Dead Estate Review – Learn to Love the Curve
Developed by Milkbar Lads
Published by 2 Left Thumbs
Available on PC
Am I becoming parody? It seems like whenever I sit down to play a new game for review, I don’t like it. It’s become a bit of a cliche that I start out a review by saying I initially didn’t like what I was playing. It may be cliche, and I may be approaching Hard Drive levels of parody’ but when it comes to Dead Estate, I must say I really didn’t like it starting out. I expected a roguelike in the style of Binding of Isaac or Enter the Gungeon. I was immediately put off by progression in Dead Estate. I was expected to slam my head into a wall, run after run, with nothing to show for it at the end except a game over screen. “This isn’t how roguelikes work!” I cried out to any roguelike developers in my periphery.
Yes, Dead Estate does not stick to established rules of the nu-roguelike genre. At the completion of a run, except for new characters, you won’t be unlocking anything in the way of upgrades. It’s a roguelike without the fluff. You can’t chip away at it, building towards upgrades to help you better best the challenges on offer. You’re expected to do the one thing that everyone hates: get good. Dead Estate is completely skill-based. You can’t find crazy synergies of weapons that allow you to absolutely dunk on any challenge the game provides. You start with a gun that does one damage. You can pick up other guns, but only one at a time, and they have an ammo pool.
Dead Estate doesn’t want you to rely on better weapons, upgrades, or a persistent path towards better gear. It wants you to get good. My first few runs were built from frustration. I was trying to play the game like Enter the Gungeon. It was, to me, the same style of game: top-down, mouse-aim, guns. There is not a dedicated dodge button in Dead Estate. You have a jump, but it only proved useful to me on the last boss. Dead Estate can at times feel like Gungeon‘s bullet hell. Enemies in the later levels especially will throw out projectiles like it’s their job; because it is. I died time after time and found myself quitting the game. “I’ll just skip a review on this one. No harm, no foul.”.
I couldn’t leave it like that, though. I try to review everything that comes across my desk, even though I don’t own a desk. It’s a metaphorical desk. A literary device to explain that games are given to me with the expectation that I will judge them. Judge seems like a harsh word, but it’s what I do. Dead Estate came across my metaphorical desk, and I was going to just quit? No. I went back in with a different mindset. I was playing to win. I had become every 15-year old who just wants to get that dub in Warzone. I slammed a shaker of Gfuel (lingonberry, for the curious), put on my gunner optics, and set my mouse’s DPI to 16,000.
I started out with Jules, one of the two initial characters offered in Dead Estate. She only has 4 health, so I knew I was in for a challenge. Every death brought me closer to a state of zen-like calm. I could see the matrix. I was understanding the game. I collected upgrade items in the levels; bouncy bullets, longer range, bigger explosions, faster bullets. I became possessed by the spirit of getting good. I still had 4 health when I got to what I assumed correctly was the final boss. I unleashed the fury and heat of 10,000 suns and burnt down the challenge in my way.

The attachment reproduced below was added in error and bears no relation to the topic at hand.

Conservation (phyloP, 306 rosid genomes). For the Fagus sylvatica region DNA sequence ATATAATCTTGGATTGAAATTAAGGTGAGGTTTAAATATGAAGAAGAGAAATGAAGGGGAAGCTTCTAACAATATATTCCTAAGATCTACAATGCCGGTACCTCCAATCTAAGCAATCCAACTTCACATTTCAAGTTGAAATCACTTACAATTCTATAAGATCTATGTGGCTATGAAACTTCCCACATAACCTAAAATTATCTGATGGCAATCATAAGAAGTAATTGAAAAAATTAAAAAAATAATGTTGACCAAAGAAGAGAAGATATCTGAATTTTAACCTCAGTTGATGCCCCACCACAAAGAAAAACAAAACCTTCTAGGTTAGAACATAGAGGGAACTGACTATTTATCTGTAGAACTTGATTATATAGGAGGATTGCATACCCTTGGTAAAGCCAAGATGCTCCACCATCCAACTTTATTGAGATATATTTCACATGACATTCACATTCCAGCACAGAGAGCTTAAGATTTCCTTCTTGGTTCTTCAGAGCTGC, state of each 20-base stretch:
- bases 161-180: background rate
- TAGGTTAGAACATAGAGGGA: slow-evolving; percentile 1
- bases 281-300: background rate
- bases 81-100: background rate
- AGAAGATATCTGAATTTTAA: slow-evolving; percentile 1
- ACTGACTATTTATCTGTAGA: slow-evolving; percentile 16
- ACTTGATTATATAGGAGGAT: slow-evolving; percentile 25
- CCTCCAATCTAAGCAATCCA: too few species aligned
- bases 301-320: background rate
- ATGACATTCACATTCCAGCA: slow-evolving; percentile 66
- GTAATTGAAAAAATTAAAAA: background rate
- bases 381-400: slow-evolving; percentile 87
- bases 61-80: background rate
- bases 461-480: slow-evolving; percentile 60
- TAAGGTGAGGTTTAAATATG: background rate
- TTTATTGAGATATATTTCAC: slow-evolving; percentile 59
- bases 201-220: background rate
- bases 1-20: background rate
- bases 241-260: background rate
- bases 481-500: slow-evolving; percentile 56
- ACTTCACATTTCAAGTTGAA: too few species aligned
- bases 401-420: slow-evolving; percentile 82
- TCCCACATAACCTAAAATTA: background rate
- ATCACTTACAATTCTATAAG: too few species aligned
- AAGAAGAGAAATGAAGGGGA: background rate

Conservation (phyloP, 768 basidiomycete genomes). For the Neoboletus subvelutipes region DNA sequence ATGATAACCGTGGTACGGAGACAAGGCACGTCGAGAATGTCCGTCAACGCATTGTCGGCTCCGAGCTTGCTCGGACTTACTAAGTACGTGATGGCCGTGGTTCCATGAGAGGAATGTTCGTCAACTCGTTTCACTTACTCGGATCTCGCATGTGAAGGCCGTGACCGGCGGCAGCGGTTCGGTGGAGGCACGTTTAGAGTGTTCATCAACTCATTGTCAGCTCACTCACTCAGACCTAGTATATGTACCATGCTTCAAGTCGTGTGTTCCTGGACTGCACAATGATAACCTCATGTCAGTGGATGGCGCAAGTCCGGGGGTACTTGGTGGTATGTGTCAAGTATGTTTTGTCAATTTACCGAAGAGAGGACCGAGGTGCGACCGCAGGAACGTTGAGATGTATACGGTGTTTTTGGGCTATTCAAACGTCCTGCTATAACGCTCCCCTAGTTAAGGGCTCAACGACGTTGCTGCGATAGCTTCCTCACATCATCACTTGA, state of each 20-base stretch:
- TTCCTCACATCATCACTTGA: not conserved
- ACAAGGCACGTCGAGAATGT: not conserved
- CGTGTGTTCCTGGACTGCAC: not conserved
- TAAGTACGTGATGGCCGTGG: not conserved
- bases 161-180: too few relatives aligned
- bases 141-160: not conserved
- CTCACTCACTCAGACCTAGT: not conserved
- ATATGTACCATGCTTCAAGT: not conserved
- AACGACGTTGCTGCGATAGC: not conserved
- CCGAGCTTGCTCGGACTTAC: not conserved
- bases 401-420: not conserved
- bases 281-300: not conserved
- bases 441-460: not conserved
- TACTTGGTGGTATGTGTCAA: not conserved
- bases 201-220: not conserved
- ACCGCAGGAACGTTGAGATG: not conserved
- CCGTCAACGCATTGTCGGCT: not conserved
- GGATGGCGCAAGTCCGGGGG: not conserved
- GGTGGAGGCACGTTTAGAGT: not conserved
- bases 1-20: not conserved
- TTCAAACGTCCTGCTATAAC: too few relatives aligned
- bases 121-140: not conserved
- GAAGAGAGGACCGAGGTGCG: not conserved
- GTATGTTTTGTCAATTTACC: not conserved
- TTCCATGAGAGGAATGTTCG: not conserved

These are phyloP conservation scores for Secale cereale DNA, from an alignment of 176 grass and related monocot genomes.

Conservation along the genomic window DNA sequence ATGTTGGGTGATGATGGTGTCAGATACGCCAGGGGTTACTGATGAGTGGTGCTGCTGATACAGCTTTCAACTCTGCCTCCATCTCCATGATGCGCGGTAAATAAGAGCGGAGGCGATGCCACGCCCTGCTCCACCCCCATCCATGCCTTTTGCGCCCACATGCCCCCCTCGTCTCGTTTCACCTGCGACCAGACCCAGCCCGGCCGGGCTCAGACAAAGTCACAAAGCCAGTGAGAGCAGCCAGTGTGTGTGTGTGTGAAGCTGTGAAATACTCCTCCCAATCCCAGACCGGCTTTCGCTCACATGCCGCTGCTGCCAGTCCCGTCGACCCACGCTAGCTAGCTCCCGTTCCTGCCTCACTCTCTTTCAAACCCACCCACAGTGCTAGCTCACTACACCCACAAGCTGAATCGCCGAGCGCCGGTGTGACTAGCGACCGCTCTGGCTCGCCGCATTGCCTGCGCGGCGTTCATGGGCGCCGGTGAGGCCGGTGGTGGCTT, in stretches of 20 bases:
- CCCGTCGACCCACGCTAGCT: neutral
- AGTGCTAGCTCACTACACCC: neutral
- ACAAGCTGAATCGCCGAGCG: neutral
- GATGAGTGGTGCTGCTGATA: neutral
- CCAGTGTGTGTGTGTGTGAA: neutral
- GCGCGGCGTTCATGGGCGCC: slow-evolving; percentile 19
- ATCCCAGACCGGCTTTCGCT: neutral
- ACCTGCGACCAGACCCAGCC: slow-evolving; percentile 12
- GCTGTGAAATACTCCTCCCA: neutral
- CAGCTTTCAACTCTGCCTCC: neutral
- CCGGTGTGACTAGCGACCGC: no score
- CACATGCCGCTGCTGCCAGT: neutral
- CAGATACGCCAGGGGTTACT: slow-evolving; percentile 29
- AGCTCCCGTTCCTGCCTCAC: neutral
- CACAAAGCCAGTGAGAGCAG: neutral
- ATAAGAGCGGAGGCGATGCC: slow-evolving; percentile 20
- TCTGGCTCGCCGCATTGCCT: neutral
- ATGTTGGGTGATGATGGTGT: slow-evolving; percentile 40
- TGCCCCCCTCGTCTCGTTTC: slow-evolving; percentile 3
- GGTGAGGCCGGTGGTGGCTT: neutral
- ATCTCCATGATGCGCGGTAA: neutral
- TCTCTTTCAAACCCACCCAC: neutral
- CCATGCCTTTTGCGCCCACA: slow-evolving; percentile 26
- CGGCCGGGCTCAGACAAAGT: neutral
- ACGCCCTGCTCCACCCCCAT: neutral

The cutesy pixel graphics of Dead Estate belie a deepness of difficulty. You see these gaudy, bright, pixelated characters and think you’re in for a relaxing time. No. I can’t stress this enough. This is not a sit-on-the-toilet-and-knock-out-a-run-type game. If it ever does come to the Switch, you’ll need to be placed in a hyperbaric time chamber to focus solely on Dead Estate. Actually, the art is really very nice. The pixelated character models, the titular estate; they all ooze a style that can’t be beat. It’s a throwback to a time when we all cared about how many bits our consoles had, and I love it.
The central tenets of the nu-roguelike genre are there. You’ll be moving from floor to floor in a randomly generated map, killing enemies and gathering upgrades that only affect your current run. As I mentioned before, ending a run, through victory or death, doesn’t give you any persistent upgrades. You need to do your best with what’s given. The gunplay is fine. You aim with the mouse or a thumbstick and shoot with a mouse click or right trigger pull. Some frustration is had when enemies are above the ground. I get that the developers wanted a small amount of verticality. The jumping mechanic is proof of that. It just gets frustrating when an enemy is floating over your head and you have to spend time timing a jump and shoot routine that will actually get results.
That is one of the places where Dead Estate shows some leniency. If you spend too long in a room, shooting at an enemy you just can’t hit, the doors will unlock and you’ll be allowed to leave. The inverse of this is that if you take too long on any given floor, the affectionately named “Chunk” will begin hunting you. Chunk is essentially Nemesis from Resident Evil 3. It’ll chase you through the rooms of a floor trying to beat you to death. The only way to get away is to enter a shop room or the boss room. Choose wisely.
All in all, Dead Estate offers something other roguelikes often have a hard time offering: A challenge every time. Hades can start to get a bit stale when you’ve sunk all of your upgrade points into better boons. The Binding of Isaac starts to feel a bit run down when you’ve figured out all of the weapon and item synergies. Neon Abyss is just easy no matter what. In Dead Estate, the same thing is expected of you on the first run as what’s expected of you in your most current run: Get good.